In the past year, I've found that I carry the laptop "just in case something happens", where that something rarely does.

I've needed a laptop in cases where I have to give a presentation. The iPad will handle that.

I've needed a laptop in cases where I have to reply to a lot of email. It certainly seems like the iPad will stand up to that better than the iPhone.

I've needed a laptop in cases where I have to code on the road. The iPad definitely won't handle that.

In all honesty, as my children have grown up, my trips are growing shorter. As my products and development processes have matured, I'm doing fewer emergency bug fixes. When I'm travelling, I'd really rather spend my time relaxing, hanging out with My People and occasionally keeping up with the world than holed up in a hotel hacking away.

The only time I've done Serious Work on the road in the past four years was during WWDC '08 when I was rushing to get Darkslide 1.0 finished for the opening of the App Store.

The one thing that I didn't have an answer about until today was The Photography Question. It turns out, though, that the iPad supports RAW images from digital cameras (I presume the same files as Mac OS X supports).

My most data-intense photography trip of the year is when I shoot the Scottish Ruby Conference. This year - last weekend - I came home with 873 RAW images from a Canon 7D and 30D. The 7D at full-bore produces RAW images around the 24MB mark. That's about 21GB of RAW images. That's not a huge chunk out of a 64GB iPad, and many modern DSLRs will now record a reduced-resolution RAW file that's more than fine if you're just going to Flickr (where 99% of my photos end up).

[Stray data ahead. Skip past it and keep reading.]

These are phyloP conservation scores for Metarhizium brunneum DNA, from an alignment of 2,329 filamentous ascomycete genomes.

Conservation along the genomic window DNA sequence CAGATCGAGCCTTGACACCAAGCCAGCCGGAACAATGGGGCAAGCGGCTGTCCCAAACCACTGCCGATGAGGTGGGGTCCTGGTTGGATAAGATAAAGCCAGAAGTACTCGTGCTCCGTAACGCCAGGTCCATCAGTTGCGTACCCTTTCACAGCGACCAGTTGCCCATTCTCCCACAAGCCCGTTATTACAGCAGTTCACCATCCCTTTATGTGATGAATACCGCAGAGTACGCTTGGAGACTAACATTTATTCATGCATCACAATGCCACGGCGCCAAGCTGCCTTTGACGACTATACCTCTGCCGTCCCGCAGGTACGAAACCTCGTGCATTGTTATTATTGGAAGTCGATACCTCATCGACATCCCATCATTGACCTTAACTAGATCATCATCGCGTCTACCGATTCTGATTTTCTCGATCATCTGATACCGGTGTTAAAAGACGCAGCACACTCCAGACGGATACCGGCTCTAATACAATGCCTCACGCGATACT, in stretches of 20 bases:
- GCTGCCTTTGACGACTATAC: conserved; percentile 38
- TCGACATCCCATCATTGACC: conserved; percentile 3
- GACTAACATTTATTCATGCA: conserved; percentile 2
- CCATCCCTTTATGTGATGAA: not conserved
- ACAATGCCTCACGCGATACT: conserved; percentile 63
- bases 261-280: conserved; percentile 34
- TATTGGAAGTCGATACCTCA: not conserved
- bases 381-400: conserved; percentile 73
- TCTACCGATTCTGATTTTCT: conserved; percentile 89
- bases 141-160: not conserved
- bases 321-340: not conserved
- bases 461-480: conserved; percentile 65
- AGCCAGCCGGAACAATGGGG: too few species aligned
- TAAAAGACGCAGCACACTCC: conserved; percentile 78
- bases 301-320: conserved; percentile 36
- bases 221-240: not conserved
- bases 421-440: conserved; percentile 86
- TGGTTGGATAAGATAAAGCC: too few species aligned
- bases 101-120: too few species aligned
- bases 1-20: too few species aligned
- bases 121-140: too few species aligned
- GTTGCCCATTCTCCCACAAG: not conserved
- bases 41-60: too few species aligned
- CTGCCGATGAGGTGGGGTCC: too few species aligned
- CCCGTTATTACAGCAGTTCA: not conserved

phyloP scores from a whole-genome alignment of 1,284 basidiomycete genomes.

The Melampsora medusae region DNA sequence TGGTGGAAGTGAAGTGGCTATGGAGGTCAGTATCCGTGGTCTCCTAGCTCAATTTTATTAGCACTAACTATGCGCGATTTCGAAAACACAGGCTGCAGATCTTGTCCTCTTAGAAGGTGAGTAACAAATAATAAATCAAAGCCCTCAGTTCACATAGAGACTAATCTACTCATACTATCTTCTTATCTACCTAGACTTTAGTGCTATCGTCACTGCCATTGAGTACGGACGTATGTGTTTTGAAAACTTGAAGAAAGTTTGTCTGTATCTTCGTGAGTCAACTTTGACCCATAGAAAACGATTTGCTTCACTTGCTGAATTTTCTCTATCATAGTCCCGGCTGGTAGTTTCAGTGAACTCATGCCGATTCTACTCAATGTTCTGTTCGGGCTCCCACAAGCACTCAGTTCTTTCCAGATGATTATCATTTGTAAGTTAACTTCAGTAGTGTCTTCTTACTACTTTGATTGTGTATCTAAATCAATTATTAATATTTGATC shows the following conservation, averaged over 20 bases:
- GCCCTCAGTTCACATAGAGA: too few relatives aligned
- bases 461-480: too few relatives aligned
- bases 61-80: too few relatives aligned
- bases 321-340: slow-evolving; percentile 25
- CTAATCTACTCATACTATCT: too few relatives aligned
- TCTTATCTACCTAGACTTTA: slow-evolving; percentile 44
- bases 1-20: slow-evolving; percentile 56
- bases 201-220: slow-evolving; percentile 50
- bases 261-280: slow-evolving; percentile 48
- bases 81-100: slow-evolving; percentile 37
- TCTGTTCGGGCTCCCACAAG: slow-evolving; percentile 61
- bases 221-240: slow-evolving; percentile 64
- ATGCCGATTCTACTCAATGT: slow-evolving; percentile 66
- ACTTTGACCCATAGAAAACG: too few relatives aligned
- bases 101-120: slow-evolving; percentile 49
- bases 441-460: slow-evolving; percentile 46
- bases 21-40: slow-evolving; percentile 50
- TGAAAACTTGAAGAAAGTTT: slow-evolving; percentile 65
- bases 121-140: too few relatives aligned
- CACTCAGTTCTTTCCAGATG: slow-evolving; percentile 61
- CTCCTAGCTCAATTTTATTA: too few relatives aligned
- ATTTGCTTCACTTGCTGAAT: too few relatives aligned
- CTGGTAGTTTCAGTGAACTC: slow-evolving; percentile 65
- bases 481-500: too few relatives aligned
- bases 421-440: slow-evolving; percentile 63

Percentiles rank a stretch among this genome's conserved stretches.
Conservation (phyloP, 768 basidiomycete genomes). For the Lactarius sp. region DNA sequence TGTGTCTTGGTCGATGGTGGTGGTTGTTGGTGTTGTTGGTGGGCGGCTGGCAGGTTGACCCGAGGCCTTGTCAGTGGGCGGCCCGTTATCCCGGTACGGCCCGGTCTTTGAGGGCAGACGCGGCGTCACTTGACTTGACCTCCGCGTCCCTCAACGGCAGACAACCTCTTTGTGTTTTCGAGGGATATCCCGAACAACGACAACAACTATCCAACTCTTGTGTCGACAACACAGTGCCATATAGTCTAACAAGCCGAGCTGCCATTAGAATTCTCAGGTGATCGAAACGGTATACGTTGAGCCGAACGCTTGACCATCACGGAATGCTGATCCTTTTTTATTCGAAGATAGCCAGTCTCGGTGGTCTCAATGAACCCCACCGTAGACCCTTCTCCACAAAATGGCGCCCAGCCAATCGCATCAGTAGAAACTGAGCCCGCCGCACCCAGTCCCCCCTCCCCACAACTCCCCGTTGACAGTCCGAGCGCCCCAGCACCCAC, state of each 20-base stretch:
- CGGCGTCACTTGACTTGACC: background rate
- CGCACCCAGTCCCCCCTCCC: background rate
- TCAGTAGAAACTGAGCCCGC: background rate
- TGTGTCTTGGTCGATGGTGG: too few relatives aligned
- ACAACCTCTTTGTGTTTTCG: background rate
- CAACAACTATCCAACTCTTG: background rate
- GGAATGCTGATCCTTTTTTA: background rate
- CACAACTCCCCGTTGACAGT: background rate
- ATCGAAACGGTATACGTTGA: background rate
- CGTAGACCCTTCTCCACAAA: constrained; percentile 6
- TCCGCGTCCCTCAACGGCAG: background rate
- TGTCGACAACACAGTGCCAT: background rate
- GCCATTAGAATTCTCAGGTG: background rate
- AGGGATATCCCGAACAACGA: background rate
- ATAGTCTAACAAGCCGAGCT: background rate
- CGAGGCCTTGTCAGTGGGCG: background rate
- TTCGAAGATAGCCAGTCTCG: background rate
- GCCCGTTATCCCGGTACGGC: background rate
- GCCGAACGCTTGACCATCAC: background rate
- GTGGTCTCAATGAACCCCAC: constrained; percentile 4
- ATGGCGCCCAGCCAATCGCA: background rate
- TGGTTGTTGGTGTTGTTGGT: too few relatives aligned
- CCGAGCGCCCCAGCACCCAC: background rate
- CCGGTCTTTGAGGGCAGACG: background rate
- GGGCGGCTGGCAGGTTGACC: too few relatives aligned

Assuming the iPad can actually handle that kind of load, performance-wise, then it could become a serious tool for review in the field.

The Future's Bright

As a user, I'm extremely bullish on the iPad. The iPhone turned into more than we ever thought it could be. The iPad will be the same.

Be Your Own Cloud

I wrote, a while ago, about how unhappy an experience it is to have to sync data between computers. I haven't changed that view much in the intervening period.

What has turned my head are the new Core i7 iMacs. Man, they're so nice, so fast and, comparatively speaking, really quite cheap. I can't pretend that I don't want one.

I've always liked desktop computers. The most power and the biggest screens for the least money seems like a no-brainer proposition to me. The only thing is that mobility issue. I just end up wanting to have it all with me, all the time.

I sincerely hope that the future is a place where I can have it all. I suspect that this future is not close, but neither is it terribly far away. My relationship with my laptop is changing fast, and the reason for that is the iPhone.

The question of "what do I do with my laptop?" is not as interesting as the intersection of "what is my work?" and "where do I do my work?".

Well, I have two jobs. I'm a teacher and a software developer. Sometimes, I travel.

The things I need from a computer to teach at school are extremely minimal:

  • A browser
  • A text editor
  • Access to some PDF files

I have a 'presentation' laptop I use at school, with a configuration similar to the one the kids have in front of them. I don't use my MacBook Pro in the actual act of teaching a lesson, but I do use it for web access and email during the school day.